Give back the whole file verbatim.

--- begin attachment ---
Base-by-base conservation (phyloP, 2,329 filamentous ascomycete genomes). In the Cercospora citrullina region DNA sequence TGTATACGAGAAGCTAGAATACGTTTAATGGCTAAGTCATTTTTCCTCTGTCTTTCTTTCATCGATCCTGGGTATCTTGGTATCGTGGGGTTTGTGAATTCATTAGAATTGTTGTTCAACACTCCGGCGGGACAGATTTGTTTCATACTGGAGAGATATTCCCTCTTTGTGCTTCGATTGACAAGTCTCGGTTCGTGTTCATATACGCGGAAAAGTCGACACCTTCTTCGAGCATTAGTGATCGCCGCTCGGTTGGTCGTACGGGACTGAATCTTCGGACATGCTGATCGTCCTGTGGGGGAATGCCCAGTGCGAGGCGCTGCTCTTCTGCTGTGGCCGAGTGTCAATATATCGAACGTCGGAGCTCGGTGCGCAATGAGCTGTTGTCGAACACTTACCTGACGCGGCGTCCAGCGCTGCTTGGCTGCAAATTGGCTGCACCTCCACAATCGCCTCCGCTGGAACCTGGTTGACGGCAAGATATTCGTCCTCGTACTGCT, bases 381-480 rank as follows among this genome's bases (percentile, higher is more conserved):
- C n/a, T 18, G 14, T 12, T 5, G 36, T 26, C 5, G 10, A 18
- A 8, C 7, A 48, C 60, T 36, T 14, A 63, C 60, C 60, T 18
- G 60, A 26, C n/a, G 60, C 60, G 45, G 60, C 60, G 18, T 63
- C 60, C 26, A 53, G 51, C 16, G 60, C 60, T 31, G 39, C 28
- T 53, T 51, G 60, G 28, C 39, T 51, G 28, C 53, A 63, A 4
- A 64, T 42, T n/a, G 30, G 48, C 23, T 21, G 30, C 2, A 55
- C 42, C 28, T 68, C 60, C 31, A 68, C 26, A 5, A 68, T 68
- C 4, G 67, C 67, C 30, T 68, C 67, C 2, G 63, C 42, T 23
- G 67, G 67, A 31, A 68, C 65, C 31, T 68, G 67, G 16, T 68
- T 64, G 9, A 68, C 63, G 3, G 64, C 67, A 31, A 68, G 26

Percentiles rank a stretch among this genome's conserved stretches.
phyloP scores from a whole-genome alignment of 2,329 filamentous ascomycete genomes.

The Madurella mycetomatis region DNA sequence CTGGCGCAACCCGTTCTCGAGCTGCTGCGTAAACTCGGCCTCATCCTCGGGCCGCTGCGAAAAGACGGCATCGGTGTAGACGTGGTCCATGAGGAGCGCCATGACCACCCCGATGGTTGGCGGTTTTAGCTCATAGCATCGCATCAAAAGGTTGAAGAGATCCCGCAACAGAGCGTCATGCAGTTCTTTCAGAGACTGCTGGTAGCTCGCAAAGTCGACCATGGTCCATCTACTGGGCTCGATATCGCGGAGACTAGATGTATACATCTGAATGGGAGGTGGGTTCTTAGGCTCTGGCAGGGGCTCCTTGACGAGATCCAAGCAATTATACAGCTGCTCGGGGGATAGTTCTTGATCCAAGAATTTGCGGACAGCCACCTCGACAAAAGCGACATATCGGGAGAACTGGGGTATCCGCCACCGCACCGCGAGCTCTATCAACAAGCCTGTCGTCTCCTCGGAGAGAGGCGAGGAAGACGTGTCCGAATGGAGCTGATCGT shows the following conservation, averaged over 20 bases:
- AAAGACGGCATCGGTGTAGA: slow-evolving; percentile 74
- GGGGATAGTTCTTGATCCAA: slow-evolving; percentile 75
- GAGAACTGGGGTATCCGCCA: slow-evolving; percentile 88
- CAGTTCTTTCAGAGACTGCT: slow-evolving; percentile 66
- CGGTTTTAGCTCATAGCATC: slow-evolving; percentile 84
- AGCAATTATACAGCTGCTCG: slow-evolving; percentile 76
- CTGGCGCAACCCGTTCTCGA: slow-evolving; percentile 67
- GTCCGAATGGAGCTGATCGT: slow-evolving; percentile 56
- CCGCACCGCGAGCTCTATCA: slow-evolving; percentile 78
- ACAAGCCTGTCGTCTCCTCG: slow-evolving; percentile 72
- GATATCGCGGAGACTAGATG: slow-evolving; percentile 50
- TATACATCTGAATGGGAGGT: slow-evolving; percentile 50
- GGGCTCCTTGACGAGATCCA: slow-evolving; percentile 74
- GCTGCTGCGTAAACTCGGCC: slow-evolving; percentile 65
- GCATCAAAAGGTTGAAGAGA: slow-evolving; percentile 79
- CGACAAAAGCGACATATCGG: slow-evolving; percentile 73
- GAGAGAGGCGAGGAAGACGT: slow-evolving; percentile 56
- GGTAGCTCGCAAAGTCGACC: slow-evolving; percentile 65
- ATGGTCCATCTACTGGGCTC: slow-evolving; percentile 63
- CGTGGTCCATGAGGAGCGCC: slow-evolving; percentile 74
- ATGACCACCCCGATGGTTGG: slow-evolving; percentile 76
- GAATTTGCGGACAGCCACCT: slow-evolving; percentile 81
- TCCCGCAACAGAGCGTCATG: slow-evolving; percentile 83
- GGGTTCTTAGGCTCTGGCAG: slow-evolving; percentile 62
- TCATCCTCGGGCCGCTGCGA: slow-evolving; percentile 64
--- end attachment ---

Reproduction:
Base-by-base conservation (phyloP, 2,329 filamentous ascomycete genomes). In the Cercospora citrullina region DNA sequence TGTATACGAGAAGCTAGAATACGTTTAATGGCTAAGTCATTTTTCCTCTGTCTTTCTTTCATCGATCCTGGGTATCTTGGTATCGTGGGGTTTGTGAATTCATTAGAATTGTTGTTCAACACTCCGGCGGGACAGATTTGTTTCATACTGGAGAGATATTCCCTCTTTGTGCTTCGATTGACAAGTCTCGGTTCGTGTTCATATACGCGGAAAAGTCGACACCTTCTTCGAGCATTAGTGATCGCCGCTCGGTTGGTCGTACGGGACTGAATCTTCGGACATGCTGATCGTCCTGTGGGGGAATGCCCAGTGCGAGGCGCTGCTCTTCTGCTGTGGCCGAGTGTCAATATATCGAACGTCGGAGCTCGGTGCGCAATGAGCTGTTGTCGAACACTTACCTGACGCGGCGTCCAGCGCTGCTTGGCTGCAAATTGGCTGCACCTCCACAATCGCCTCCGCTGGAACCTGGTTGACGGCAAGATATTCGTCCTCGTACTGCT, bases 381-480 rank as follows among this genome's bases (percentile, higher is more conserved):
- C n/a, T 18, G 14, T 12, T 5, G 36, T 26, C 5, G 10, A 18
- A 8, C 7, A 48, C 60, T 36, T 14, A 63, C 60, C 60, T 18
- G 60, A 26, C n/a, G 60, C 60, G 45, G 60, C 60, G 18, T 63
- C 60, C 26, A 53, G 51, C 16, G 60, C 60, T 31, G 39, C 28
- T 53, T 51, G 60, G 28, C 39, T 51, G 28, C 53, A 63, A 4
- A 64, T 42, T n/a, G 30, G 48, C 23, T 21, G 30, C 2, A 55
- C 42, C 28, T 68, C 60, C 31, A 68, C 26, A 5, A 68, T 68
- C 4, G 67, C 67, C 30, T 68, C 67, C 2, G 63, C 42, T 23
- G 67, G 67, A 31, A 68, C 65, C 31, T 68, G 67, G 16, T 68
- T 64, G 9, A 68, C 63, G 3, G 64, C 67, A 31, A 68, G 26

Percentiles rank a stretch among this genome's conserved stretches.
phyloP scores from a whole-genome alignment of 2,329 filamentous ascomycete genomes.

The Madurella mycetomatis region DNA sequence CTGGCGCAACCCGTTCTCGAGCTGCTGCGTAAACTCGGCCTCATCCTCGGGCCGCTGCGAAAAGACGGCATCGGTGTAGACGTGGTCCATGAGGAGCGCCATGACCACCCCGATGGTTGGCGGTTTTAGCTCATAGCATCGCATCAAAAGGTTGAAGAGATCCCGCAACAGAGCGTCATGCAGTTCTTTCAGAGACTGCTGGTAGCTCGCAAAGTCGACCATGGTCCATCTACTGGGCTCGATATCGCGGAGACTAGATGTATACATCTGAATGGGAGGTGGGTTCTTAGGCTCTGGCAGGGGCTCCTTGACGAGATCCAAGCAATTATACAGCTGCTCGGGGGATAGTTCTTGATCCAAGAATTTGCGGACAGCCACCTCGACAAAAGCGACATATCGGGAGAACTGGGGTATCCGCCACCGCACCGCGAGCTCTATCAACAAGCCTGTCGTCTCCTCGGAGAGAGGCGAGGAAGACGTGTCCGAATGGAGCTGATCGT shows the following conservation, averaged over 20 bases:
- AAAGACGGCATCGGTGTAGA: slow-evolving; percentile 74
- GGGGATAGTTCTTGATCCAA: slow-evolving; percentile 75
- GAGAACTGGGGTATCCGCCA: slow-evolving; percentile 88
- CAGTTCTTTCAGAGACTGCT: slow-evolving; percentile 66
- CGGTTTTAGCTCATAGCATC: slow-evolving; percentile 84
- AGCAATTATACAGCTGCTCG: slow-evolving; percentile 76
- CTGGCGCAACCCGTTCTCGA: slow-evolving; percentile 67
- GTCCGAATGGAGCTGATCGT: slow-evolving; percentile 56
- CCGCACCGCGAGCTCTATCA: slow-evolving; percentile 78
- ACAAGCCTGTCGTCTCCTCG: slow-evolving; percentile 72
- GATATCGCGGAGACTAGATG: slow-evolving; percentile 50
- TATACATCTGAATGGGAGGT: slow-evolving; percentile 50
- GGGCTCCTTGACGAGATCCA: slow-evolving; percentile 74
- GCTGCTGCGTAAACTCGGCC: slow-evolving; percentile 65
- GCATCAAAAGGTTGAAGAGA: slow-evolving; percentile 79
- CGACAAAAGCGACATATCGG: slow-evolving; percentile 73
- GAGAGAGGCGAGGAAGACGT: slow-evolving; percentile 56
- GGTAGCTCGCAAAGTCGACC: slow-evolving; percentile 65
- ATGGTCCATCTACTGGGCTC: slow-evolving; percentile 63
- CGTGGTCCATGAGGAGCGCC: slow-evolving; percentile 74
- ATGACCACCCCGATGGTTGG: slow-evolving; percentile 76
- GAATTTGCGGACAGCCACCT: slow-evolving; percentile 81
- TCCCGCAACAGAGCGTCATG: slow-evolving; percentile 83
- GGGTTCTTAGGCTCTGGCAG: slow-evolving; percentile 62
- TCATCCTCGGGCCGCTGCGA: slow-evolving; percentile 64